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A New York bill would offer tax credits to offset the cost of salaries for journalists at local outlets, as well as a subsidy for their subscribers.
Local news organizations in New York—and their readers—would be eligible for tax credits under legislation introduced in the state legislature.
The bill, titled the Local Journalism Sustainability Act, seeks to increase and support coverage of municipal institutions by helping to sustain small, local publications and broadcast stations that have dwindled in number over the past decade. More than a quarter of newsroom employees have lost their jobs since 2008, according to federal data. The bulk of those losses have been at newspapers, which lost 57% of their workers in that same time period.
“It is a terrible irony that as the ability to communicate information increases, our ability to know and trust the sources of communication has precipitously decreased,” New York Assemblywoman Carrie Woerner, a Democrat and the bill’s co-sponsor, said in a statement. “Whether small towns or big cities, New Yorkers need local journalism to reliably monitor and report on uniquely local concerns from school board policy and the actions of municipal boards to the volunteer organizations and activities that enrich our lives.”
The legislation would shore up local news outlets in two ways. The first would grant a personal income tax credit of up to $250 per year for taxpayers who subscribe to a “qualifying local news publication,” defined as any digital or print outlet that covers “community news” within a small geographical area and does not employ more than 1,500 people. The credit would subsidize 80% of the subscription cost in the first year, and 50% every year after.
The bill would also provide a business tax credit directly to qualifying publications and broadcast stations to help offset the cost of paying journalists. The credit would be based on a percentage of each reporter’s wages, up to $12,500 per quarter. The tax credit would equal half of a journalist’s salary in the first year, and 30% in subsequent years, for no more than five years total.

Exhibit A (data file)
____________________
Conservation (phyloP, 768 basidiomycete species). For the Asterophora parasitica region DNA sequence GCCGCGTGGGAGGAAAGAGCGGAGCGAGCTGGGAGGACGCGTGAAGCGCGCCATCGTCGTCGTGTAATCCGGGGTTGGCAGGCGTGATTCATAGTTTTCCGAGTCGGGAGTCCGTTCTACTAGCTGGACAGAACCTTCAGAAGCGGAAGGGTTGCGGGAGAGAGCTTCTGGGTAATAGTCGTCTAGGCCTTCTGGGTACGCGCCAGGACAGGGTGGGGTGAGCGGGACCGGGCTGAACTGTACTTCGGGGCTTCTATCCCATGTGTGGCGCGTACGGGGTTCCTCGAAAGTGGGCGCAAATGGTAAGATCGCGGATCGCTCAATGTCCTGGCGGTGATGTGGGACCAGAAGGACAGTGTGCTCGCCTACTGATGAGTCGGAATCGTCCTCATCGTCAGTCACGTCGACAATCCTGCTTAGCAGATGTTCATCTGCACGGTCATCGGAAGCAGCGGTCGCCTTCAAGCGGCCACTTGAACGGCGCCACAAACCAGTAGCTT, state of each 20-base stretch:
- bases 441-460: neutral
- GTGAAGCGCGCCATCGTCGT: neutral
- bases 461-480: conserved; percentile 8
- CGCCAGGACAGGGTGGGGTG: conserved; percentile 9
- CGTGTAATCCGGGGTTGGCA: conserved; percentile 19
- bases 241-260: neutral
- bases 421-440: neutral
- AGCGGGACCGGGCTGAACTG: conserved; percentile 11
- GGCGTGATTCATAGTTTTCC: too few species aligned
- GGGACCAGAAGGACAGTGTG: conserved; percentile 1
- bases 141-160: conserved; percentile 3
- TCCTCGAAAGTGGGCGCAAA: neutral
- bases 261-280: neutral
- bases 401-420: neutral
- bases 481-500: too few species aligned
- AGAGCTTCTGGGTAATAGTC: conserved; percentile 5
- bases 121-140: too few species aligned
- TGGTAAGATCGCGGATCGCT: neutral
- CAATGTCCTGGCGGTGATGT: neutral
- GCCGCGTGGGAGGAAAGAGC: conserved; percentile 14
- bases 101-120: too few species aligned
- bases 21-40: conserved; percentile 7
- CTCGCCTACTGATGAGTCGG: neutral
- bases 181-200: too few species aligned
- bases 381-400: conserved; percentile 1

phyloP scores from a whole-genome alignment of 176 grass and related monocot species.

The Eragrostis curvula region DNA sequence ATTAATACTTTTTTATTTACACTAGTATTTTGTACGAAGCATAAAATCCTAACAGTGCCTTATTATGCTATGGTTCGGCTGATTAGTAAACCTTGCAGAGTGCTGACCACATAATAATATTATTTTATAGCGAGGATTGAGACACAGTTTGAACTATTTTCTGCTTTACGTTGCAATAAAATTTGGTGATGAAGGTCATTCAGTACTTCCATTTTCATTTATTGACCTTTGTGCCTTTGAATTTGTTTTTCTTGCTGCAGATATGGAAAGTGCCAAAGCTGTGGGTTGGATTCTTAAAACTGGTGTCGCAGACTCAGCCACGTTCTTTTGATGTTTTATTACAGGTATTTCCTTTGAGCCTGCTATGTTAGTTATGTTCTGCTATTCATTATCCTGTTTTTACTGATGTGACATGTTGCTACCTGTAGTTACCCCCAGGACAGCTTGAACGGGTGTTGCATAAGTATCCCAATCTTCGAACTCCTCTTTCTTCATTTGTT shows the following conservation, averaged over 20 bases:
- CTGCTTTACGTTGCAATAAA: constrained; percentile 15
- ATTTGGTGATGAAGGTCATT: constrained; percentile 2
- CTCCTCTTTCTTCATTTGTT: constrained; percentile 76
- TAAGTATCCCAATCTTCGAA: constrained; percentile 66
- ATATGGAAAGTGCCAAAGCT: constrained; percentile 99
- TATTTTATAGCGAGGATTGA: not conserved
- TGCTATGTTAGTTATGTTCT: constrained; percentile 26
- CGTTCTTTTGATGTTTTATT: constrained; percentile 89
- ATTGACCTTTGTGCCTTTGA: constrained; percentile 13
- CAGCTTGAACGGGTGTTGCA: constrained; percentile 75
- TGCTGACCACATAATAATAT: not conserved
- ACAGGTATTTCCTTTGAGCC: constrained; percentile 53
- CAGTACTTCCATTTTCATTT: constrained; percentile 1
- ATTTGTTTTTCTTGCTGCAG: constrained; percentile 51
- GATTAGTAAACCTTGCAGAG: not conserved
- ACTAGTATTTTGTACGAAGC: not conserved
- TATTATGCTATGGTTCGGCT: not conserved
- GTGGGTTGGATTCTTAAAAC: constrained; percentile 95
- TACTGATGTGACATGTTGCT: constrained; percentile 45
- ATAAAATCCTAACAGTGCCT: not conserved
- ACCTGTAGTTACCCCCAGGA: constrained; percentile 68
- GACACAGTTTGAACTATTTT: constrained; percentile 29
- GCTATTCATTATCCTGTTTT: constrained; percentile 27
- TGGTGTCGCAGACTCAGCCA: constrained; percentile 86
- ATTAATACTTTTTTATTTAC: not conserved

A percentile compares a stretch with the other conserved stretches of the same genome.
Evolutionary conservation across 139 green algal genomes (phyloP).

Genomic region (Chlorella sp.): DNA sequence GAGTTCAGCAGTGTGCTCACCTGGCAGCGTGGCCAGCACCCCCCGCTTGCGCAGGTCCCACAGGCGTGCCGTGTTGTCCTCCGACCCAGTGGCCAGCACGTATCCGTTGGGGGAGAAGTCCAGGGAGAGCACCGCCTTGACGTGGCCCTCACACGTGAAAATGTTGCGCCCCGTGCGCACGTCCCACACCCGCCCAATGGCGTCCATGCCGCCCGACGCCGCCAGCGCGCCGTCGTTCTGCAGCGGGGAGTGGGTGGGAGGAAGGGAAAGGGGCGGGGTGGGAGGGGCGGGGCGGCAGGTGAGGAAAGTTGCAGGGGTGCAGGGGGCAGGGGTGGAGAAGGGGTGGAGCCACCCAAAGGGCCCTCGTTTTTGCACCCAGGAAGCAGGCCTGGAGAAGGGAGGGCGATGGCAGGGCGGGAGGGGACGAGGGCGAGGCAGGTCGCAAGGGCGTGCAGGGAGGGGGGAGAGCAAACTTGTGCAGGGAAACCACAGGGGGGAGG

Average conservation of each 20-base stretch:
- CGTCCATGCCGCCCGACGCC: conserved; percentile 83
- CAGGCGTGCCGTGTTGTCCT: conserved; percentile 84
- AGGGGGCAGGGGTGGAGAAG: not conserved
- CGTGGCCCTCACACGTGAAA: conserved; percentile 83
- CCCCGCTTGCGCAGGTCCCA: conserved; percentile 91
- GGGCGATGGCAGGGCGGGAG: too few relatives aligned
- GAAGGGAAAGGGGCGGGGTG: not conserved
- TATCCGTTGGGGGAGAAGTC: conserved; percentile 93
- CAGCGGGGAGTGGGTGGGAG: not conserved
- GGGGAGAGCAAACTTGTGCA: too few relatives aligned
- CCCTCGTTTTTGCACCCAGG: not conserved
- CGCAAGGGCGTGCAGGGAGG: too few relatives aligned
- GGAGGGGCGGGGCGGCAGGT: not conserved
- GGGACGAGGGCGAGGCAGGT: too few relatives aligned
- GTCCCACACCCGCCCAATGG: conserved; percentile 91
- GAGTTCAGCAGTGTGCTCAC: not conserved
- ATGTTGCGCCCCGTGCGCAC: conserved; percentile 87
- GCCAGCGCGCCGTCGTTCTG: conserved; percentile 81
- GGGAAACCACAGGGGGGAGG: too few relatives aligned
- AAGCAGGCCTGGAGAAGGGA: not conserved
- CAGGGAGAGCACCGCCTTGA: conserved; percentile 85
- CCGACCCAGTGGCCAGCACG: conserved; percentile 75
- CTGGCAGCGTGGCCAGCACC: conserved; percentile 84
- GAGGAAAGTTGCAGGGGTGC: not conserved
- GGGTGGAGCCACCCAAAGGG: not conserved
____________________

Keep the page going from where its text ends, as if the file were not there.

Publications would be capped at $1 million in tax credits each calendar year, and reporters must live within 50 miles of the area they cover to qualify to receive them. Multiple news organizations owned by a single entity—an increasingly common situation for newspapers—would be treated as a single employer.
The bill does not yet have a fiscal analysis and it’s unclear how many eligible publications are based in New York. As of May 2020, 5,790 New Yorkers were employed as “news analysts, reporters or journalists”—more than any other state, according to federal data.
Woerner and her co-sponsor, state Sen. Brad Hoylman, worked with the New York Publishers Association on the legislation. Diane Kennedy, the organization’s president, said in a statement that the legislation could act as a bandage to stanch the industry’s bleeding while news administrators formulate new funding methods.
“The business model of local news has been destroyed by the loss of advertising revenue to tech giants, resulting in a catastrophic decline in journalism jobs,” she said. “This legislation...serves as a temporary bridge to a new business model for local news that will support local jobs for community-based journalists, while also rewarding taxpayers who purchase subscriptions to local news organizations. This legislation will help New York State residents to remain informed about and engaged in their communities.”
The bill is awaiting a hearing before the Senate Rules Committee. If enacted, it would take effect immediately.
Kate Elizabeth Queram is a senior reporter for Route Fifty and is based in Washington, D.C.